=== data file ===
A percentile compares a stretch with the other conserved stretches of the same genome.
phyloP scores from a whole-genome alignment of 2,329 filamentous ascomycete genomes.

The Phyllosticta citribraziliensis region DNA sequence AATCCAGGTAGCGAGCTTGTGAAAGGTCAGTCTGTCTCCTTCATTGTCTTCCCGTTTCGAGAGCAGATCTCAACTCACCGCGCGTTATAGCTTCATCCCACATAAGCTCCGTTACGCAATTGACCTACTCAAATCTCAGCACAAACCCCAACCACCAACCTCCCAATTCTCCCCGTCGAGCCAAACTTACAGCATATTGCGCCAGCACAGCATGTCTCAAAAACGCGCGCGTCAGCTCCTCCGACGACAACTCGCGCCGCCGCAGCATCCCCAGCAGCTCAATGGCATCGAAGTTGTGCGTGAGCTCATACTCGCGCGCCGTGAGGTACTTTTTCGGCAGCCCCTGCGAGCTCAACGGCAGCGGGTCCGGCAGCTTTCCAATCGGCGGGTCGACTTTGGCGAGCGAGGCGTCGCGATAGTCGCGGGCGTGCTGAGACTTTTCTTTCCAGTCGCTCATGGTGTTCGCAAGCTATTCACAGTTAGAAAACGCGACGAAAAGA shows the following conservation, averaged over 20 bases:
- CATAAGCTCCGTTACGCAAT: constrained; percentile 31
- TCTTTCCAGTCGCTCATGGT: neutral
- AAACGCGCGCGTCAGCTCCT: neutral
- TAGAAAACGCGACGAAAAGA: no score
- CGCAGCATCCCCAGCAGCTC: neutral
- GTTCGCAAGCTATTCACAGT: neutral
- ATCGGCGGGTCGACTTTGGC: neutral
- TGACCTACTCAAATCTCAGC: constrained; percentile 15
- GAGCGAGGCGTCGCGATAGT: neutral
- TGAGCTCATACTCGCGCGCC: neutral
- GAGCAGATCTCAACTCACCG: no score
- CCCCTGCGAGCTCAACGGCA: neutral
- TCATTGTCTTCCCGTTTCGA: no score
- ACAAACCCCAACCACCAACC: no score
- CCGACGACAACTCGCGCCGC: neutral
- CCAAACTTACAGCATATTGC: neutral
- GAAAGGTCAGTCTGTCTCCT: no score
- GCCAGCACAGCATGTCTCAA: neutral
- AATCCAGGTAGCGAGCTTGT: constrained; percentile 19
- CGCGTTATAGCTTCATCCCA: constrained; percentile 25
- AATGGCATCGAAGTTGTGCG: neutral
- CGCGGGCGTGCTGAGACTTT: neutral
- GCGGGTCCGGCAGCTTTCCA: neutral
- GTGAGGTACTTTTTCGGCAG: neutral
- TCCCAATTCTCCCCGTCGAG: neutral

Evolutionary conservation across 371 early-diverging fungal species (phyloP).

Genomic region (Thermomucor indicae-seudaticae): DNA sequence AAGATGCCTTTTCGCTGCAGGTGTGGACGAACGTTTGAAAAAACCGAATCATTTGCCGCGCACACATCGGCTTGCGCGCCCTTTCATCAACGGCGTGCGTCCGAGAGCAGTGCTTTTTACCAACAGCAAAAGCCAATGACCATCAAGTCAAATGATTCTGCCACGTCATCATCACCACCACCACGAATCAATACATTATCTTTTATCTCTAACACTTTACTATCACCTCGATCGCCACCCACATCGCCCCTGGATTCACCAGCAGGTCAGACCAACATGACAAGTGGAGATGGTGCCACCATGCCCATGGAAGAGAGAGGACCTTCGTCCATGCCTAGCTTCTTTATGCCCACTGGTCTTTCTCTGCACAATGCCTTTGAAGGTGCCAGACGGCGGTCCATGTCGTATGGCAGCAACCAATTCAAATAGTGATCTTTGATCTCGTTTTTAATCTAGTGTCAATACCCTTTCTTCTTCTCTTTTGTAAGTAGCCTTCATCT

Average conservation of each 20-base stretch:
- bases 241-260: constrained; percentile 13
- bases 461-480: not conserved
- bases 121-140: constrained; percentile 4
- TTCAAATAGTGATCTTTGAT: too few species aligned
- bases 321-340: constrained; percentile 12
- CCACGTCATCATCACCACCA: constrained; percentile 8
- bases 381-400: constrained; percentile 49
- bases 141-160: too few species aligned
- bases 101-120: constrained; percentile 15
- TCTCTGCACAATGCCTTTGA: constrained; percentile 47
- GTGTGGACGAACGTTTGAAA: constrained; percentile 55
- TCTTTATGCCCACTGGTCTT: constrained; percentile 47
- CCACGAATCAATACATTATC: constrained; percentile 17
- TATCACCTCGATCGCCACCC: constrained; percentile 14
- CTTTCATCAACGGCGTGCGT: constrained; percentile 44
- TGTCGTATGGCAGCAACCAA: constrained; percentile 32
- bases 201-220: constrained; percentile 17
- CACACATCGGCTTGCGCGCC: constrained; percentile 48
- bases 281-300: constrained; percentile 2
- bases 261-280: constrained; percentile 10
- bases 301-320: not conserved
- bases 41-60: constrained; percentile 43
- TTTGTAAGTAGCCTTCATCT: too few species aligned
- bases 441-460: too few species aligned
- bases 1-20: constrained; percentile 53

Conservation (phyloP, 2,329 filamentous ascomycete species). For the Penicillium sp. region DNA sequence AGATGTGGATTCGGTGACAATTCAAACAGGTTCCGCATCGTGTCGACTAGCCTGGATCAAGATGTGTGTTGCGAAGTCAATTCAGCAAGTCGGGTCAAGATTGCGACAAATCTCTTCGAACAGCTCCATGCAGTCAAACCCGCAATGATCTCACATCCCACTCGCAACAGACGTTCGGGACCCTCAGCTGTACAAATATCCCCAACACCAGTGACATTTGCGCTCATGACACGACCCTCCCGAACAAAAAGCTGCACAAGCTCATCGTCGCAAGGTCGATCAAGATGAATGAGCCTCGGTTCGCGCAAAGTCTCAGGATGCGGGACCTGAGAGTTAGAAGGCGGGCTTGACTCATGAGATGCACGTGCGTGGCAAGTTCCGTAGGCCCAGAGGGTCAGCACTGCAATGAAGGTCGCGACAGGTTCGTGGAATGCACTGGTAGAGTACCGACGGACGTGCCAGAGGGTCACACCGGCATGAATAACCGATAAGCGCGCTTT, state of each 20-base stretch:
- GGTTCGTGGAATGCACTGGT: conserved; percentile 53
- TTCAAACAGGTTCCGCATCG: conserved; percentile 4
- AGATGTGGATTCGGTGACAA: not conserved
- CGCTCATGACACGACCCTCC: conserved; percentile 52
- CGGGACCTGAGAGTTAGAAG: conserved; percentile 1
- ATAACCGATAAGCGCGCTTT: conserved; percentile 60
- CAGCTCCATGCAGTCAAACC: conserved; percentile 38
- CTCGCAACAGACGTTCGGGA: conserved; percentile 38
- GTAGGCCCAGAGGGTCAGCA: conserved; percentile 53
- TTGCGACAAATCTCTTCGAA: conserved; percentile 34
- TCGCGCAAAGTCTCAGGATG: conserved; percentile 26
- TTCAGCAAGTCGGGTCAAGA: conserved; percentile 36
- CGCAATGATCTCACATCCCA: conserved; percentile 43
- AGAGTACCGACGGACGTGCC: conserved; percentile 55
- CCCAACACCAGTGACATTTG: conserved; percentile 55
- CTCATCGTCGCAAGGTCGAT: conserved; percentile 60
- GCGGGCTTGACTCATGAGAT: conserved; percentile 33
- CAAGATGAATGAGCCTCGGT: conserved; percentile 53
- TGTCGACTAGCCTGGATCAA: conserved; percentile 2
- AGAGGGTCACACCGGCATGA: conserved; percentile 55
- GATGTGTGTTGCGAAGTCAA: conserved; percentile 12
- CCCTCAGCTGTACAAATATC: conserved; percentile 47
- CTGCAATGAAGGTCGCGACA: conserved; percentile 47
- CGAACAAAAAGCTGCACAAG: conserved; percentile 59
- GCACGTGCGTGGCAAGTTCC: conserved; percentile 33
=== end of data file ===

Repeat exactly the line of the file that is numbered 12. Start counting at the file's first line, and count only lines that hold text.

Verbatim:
- GAGCGAGGCGTCGCGATAGT: neutral